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after blood tests, my 2.5 year old child was treated with Tobi then inhaled colimycin (because of bad tolerance of Tobi) for 3 months because blood results are very positive for pseudomonas but there is nothing in the sputum. .. but had ciprofloxacin for three weeks with tobi and still Pseudomonas negative in the Sputum but positive in blood test ... I do not understand why we find the pyo via the blood test but not via the spitting? What does it mean when one considers the cure iv? 7 months ago we discovered that there was Pseudomonas.
Thank you in advance for your reply
Your child has received antibiotic treatment of respiratory colonization with Pseudomonas (commonly known as Pseudomonas aeruginosa or Pyo) Ciprofloxacin and Tobi for 3 weeks followed by 3 months of inhaled colimycin. Early treatment, ie even in the absence of clinical signs of infection, is a major recommendation of the management of CF patients. Its aim is:
• to eradicate the germ before the infection grows and causes damage to the bronchi and lungs;
• to delay as much as possible re-colonization and the transition to chronic colonization/infection with this germ.
The effectiveness of treatment should be monitored by the disappearance of the germ in examination of sputum .
Serology has also been proposed for the early detection of first-colonization with Pseudomonas aeruginosa (Pa) and for monitoring the effectiveness of antibiotic therapy. Its principle is to detect an antibody in the blood which reflects the immune response of the organism to different compounds produced by the bacteria. This is therefore an indirect diagnosis.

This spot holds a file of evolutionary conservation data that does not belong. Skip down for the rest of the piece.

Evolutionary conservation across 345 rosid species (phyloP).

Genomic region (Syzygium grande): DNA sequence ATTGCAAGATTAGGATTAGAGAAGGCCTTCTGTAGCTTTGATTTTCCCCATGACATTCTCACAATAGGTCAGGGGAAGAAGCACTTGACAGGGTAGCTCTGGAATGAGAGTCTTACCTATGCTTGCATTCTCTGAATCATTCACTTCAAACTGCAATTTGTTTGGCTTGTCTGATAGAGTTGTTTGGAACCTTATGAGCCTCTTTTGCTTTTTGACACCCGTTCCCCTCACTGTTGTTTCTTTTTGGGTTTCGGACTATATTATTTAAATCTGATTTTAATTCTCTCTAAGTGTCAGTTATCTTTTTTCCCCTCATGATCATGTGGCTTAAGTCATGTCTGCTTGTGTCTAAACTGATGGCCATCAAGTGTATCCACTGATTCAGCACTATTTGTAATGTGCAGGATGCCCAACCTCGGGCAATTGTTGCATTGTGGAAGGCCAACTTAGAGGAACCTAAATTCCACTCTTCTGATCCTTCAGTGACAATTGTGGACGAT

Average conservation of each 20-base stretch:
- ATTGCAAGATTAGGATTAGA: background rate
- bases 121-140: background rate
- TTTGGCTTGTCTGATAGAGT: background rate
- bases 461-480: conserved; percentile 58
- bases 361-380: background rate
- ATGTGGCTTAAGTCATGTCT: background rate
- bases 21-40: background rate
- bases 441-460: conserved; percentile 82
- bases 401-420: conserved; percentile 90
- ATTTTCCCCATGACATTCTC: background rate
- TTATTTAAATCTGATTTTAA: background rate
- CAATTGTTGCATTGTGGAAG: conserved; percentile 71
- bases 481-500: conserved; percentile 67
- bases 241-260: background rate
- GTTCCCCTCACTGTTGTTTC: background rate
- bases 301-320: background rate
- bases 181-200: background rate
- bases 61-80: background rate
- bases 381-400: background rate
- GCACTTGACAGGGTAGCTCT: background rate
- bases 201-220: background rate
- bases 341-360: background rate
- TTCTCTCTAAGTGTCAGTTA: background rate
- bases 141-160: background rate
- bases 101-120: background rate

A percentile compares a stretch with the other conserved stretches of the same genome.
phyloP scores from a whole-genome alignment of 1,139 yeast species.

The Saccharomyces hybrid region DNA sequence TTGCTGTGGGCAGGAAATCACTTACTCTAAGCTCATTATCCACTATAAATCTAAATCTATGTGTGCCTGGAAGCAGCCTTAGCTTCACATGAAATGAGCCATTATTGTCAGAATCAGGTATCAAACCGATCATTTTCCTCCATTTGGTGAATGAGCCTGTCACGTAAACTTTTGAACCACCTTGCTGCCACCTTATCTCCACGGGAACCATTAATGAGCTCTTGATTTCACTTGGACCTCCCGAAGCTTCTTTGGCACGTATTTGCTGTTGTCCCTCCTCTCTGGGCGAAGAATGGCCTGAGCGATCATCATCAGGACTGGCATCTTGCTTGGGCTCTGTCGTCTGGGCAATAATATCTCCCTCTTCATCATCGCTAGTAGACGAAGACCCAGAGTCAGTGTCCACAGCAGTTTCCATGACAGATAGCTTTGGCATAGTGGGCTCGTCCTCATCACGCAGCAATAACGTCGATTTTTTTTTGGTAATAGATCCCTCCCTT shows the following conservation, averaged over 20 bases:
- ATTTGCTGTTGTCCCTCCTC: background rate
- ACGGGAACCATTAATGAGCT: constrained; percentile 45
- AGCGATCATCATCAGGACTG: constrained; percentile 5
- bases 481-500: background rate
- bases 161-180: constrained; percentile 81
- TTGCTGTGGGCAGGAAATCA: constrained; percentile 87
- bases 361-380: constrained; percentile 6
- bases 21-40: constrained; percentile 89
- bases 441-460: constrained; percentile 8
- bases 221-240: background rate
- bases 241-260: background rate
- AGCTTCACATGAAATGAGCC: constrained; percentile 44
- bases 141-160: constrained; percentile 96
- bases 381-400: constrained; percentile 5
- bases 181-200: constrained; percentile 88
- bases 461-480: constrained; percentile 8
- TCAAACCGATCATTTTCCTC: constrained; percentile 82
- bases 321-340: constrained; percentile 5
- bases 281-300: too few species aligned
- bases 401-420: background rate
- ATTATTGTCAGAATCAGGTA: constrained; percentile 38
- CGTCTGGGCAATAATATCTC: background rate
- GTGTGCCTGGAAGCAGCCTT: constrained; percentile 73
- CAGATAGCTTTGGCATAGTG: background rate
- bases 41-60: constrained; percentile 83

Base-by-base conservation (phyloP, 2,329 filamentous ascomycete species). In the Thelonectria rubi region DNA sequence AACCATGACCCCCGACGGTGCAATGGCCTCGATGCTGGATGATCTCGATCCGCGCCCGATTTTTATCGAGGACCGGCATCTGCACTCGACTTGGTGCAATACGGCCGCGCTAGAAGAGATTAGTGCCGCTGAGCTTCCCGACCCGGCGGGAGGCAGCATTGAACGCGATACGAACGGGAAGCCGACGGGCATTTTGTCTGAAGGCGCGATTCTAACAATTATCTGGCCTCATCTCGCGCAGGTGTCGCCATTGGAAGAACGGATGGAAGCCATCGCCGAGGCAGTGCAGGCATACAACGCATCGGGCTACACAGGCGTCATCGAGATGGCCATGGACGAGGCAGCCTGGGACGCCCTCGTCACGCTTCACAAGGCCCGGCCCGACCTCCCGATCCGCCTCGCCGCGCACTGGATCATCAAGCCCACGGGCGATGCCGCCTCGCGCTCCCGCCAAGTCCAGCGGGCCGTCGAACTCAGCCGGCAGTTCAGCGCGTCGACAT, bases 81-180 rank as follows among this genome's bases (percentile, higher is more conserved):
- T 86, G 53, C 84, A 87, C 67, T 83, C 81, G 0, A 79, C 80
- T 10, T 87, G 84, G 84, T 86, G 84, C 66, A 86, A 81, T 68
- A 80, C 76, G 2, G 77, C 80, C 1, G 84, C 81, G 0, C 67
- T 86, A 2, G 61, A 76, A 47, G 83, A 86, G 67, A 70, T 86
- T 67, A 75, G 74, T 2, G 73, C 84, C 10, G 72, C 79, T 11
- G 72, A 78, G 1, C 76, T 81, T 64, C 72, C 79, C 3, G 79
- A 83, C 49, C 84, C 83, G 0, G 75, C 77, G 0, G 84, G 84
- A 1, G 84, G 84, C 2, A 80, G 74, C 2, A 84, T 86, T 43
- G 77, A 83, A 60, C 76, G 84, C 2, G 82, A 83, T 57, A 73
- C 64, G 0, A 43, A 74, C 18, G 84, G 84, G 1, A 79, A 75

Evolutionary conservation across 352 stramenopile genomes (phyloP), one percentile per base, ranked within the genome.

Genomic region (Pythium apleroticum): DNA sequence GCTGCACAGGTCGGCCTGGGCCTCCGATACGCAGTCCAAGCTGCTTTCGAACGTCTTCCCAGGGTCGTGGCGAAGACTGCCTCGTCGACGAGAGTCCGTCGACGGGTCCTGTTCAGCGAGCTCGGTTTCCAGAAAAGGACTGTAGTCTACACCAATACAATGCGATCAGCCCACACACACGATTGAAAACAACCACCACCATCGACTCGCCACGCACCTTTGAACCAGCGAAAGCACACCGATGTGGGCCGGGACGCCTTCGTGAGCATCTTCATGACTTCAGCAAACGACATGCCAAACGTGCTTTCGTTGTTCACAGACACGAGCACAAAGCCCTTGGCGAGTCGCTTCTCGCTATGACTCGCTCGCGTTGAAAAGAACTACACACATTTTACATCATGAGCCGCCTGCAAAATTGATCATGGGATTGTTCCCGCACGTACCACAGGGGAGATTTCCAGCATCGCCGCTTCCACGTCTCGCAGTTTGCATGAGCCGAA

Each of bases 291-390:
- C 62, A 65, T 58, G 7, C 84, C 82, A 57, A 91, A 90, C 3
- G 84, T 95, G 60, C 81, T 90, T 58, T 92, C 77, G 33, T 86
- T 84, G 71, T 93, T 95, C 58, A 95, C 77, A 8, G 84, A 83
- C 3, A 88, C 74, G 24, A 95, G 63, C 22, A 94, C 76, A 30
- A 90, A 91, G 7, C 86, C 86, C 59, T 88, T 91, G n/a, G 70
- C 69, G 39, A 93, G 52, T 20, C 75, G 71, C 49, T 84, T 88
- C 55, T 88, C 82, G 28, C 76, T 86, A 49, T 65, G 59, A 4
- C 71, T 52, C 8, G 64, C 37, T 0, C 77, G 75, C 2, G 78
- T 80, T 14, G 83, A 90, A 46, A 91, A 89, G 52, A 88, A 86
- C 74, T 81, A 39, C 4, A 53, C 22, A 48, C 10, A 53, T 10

At this stage, the data on the use of serology are contradictory in particular because of the lack of properly conducted studies and that different techniques (dosing different antibodies) are performed by laboratories making it difficult to compare results.
The latest publications on the subject state that:
• the primocolonization Pa is not always accompanied by anti-Pa positive serology
• conversely, anti-Pa serology may remain positive while the search of the germ is negative at ECBC. The latter case (which seems to be your child's) is the most common.
• the positive serology is not predictive of the first appearance of Pa in respiratory samples
• doubling the way certain antibodies (anti-exotoxin A and anti-protease) could be a predictor of re-infection Pa at shorter notice.
As you can see, the data are not conclusive at this stage of knowledge. The decision to implement a treatment uses a set of arguments (bacteriological, biological and clinical), which includes serology.
The reassuring elements for your child are his primary colonization was treated early and effectively (control ECBC remain negative): the intravenous antibiotic cure is considered only if there are general signs of infection or when the treatment by another route (oral, aerosol) has not been sufficiently effective.
Hoping to have answered your questions.
With best wishes for this new year.
Gilles RAULT, MD, Roscoff CF Center
With contributions from: Geneviève HERY-ARNAUD, Microbiology, University Hospital of Brest